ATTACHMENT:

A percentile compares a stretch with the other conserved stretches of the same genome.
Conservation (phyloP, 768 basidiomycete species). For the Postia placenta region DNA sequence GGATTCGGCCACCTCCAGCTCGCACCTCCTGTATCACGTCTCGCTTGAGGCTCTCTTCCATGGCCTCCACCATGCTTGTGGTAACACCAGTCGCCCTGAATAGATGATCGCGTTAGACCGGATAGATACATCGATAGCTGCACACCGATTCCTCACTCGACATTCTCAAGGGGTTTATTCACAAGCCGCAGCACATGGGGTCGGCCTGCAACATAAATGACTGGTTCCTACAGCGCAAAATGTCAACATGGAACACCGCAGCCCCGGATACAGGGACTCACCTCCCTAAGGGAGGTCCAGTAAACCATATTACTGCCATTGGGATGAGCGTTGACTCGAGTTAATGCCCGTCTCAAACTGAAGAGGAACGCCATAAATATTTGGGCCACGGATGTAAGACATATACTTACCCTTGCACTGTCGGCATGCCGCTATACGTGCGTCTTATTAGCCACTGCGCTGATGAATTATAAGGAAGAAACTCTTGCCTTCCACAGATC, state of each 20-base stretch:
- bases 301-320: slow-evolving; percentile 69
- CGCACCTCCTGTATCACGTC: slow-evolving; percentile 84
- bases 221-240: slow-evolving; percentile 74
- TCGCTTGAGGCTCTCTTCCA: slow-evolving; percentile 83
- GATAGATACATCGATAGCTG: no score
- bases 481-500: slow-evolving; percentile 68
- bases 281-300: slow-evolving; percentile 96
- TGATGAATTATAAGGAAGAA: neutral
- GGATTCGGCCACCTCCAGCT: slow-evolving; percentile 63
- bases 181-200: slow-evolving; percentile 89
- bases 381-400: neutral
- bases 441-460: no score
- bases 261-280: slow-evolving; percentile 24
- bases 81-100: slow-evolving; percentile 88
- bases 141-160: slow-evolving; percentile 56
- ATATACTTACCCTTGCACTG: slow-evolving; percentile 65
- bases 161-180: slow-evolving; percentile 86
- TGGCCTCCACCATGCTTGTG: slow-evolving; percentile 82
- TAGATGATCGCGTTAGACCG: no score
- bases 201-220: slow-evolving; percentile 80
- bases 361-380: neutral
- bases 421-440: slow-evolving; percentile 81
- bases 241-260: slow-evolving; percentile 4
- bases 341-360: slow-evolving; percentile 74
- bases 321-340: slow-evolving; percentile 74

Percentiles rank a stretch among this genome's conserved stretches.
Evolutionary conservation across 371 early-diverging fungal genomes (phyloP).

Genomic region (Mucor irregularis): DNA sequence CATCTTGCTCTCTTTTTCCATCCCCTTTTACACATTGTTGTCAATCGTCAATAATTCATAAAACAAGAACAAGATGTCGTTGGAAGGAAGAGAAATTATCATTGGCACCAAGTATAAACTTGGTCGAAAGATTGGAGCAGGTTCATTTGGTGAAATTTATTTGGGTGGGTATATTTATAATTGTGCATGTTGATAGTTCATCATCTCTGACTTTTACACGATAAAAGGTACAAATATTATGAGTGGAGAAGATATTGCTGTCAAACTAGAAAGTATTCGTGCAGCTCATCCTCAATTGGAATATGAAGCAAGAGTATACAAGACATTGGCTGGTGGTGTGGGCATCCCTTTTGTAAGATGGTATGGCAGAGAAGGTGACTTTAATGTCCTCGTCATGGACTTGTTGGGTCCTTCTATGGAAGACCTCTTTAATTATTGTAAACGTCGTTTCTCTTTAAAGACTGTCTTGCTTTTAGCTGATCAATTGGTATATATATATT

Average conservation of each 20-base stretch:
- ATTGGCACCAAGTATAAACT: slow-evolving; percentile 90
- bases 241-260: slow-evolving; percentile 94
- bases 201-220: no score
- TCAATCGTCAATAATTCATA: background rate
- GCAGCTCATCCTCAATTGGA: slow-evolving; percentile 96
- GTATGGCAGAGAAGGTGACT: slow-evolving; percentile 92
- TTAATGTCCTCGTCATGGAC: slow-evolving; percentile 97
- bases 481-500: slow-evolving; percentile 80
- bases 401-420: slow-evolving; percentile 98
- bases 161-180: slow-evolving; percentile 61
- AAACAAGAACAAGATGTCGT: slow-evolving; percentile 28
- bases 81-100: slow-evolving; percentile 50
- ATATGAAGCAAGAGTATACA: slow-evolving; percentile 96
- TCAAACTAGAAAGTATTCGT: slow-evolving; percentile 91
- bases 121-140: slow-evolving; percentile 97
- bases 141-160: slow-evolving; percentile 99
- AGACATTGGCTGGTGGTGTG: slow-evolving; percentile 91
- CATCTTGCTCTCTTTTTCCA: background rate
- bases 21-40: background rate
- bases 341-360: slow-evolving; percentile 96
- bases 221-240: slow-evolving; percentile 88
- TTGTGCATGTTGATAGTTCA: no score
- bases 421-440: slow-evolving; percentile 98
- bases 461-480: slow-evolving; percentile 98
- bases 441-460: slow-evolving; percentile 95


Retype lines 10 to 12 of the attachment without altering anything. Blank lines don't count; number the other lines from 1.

- TGATGAATTATAAGGAAGAA: neutral
- GGATTCGGCCACCTCCAGCT: slow-evolving; percentile 63
- bases 181-200: slow-evolving; percentile 89